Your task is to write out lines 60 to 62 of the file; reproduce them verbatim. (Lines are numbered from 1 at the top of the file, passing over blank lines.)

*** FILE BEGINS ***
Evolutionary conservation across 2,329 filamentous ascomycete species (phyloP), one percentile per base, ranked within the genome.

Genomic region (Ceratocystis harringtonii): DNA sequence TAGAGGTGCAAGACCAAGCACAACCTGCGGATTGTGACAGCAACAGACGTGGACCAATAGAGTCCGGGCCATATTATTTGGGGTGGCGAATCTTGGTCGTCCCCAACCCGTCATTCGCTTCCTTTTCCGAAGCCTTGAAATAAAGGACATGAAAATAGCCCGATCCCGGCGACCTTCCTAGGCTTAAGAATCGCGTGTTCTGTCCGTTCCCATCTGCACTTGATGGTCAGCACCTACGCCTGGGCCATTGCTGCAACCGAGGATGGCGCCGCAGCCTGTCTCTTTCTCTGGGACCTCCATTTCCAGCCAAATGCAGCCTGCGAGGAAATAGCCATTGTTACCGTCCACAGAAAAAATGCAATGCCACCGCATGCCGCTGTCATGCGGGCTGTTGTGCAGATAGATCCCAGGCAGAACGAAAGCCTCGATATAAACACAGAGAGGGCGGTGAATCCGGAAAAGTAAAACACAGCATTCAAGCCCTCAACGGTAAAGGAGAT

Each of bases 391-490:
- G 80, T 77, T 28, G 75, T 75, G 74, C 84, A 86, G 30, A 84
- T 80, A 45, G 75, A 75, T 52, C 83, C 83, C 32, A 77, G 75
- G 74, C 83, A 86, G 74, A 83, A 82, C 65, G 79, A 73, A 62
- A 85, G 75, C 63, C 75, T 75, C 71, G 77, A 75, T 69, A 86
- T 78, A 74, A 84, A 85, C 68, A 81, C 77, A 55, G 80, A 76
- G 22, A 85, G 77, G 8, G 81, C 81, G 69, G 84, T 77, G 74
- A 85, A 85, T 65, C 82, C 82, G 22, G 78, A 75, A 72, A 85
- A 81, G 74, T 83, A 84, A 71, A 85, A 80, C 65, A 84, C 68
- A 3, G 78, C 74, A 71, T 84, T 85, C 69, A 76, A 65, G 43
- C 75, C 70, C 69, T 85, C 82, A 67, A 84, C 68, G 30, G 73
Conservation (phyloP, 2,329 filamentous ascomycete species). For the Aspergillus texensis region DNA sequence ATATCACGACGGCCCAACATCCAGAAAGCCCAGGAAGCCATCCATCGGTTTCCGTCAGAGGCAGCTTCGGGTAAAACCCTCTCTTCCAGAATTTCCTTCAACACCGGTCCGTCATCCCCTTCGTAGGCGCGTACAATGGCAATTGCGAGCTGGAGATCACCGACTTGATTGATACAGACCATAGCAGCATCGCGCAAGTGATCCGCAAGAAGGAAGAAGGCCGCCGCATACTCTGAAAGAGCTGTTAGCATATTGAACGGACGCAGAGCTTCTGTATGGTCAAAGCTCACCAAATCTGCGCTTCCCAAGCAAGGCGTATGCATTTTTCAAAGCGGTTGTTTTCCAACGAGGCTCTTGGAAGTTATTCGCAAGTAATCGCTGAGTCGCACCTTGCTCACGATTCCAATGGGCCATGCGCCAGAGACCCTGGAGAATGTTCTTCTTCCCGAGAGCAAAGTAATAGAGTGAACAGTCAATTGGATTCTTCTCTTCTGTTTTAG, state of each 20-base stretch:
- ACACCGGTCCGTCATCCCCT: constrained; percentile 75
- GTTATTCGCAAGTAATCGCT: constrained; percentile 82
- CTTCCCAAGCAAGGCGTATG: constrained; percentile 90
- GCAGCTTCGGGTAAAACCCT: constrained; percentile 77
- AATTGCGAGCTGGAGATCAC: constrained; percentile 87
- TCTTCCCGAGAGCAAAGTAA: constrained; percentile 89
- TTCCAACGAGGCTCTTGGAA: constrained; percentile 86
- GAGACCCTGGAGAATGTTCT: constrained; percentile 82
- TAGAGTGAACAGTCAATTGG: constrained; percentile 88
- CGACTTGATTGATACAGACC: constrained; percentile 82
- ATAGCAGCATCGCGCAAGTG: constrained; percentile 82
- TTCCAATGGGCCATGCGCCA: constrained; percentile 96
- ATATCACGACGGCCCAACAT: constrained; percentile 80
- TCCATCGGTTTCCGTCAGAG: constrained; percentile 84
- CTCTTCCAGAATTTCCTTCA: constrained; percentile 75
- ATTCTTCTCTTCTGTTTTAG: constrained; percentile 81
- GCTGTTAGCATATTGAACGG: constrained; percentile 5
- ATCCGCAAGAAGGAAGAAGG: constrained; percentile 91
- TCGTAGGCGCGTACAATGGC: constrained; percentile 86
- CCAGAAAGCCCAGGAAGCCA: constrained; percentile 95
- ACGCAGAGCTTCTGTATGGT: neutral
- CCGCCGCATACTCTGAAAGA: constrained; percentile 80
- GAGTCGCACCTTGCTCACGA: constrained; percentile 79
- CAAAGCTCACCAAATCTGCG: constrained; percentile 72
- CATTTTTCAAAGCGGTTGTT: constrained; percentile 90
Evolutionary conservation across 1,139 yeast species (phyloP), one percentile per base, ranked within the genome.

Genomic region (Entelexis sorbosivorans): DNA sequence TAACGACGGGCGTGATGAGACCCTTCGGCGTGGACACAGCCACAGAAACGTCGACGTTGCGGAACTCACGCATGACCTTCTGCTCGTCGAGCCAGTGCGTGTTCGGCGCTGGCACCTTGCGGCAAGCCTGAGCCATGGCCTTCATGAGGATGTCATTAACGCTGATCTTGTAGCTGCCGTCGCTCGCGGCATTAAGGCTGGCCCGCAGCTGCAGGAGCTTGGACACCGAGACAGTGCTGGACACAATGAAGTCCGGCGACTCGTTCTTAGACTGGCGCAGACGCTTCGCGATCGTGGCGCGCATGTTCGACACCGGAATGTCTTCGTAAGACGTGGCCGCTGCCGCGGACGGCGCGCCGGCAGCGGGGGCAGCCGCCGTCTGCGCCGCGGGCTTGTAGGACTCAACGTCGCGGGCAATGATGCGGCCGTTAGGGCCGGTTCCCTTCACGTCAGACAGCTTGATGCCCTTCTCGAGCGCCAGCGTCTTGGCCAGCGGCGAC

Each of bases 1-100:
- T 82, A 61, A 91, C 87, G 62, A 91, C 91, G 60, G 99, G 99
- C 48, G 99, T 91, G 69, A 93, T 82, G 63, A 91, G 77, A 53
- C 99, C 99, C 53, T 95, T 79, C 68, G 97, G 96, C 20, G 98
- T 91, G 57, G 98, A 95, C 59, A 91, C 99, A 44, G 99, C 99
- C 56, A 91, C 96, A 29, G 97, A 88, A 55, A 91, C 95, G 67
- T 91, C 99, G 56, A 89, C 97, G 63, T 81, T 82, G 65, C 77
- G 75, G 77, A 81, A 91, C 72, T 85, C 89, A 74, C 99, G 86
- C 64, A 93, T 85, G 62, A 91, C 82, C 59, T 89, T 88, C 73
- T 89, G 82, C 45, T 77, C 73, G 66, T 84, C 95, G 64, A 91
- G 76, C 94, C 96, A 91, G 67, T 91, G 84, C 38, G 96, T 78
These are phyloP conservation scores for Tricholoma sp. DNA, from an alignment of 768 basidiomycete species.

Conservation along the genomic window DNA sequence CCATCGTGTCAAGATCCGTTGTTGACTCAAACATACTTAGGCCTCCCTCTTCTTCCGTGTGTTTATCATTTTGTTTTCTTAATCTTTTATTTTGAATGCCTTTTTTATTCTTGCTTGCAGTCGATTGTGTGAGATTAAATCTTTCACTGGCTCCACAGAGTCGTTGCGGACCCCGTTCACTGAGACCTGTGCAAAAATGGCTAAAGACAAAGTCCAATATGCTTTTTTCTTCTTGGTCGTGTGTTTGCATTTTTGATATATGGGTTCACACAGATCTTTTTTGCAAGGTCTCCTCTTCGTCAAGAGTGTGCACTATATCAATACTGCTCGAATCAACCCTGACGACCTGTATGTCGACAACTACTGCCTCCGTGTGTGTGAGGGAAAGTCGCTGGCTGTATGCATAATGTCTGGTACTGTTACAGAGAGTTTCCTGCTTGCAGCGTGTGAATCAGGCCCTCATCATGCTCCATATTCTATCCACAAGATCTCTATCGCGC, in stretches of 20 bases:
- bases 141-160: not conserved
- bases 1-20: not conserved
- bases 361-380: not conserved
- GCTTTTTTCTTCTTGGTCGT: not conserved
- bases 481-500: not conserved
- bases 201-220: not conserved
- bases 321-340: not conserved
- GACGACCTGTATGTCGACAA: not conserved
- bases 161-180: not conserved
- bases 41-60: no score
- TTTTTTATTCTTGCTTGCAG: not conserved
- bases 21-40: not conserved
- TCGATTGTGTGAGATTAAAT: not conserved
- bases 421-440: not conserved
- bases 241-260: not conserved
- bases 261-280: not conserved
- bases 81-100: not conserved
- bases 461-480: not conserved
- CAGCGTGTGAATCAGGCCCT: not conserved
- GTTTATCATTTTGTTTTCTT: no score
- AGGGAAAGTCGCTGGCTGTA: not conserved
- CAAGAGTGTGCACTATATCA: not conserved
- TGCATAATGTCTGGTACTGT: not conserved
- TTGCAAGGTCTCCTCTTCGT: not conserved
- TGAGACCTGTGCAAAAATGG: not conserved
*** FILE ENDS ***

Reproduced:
- bases 201-220: not conserved
- bases 321-340: not conserved
- GACGACCTGTATGTCGACAA: not conserved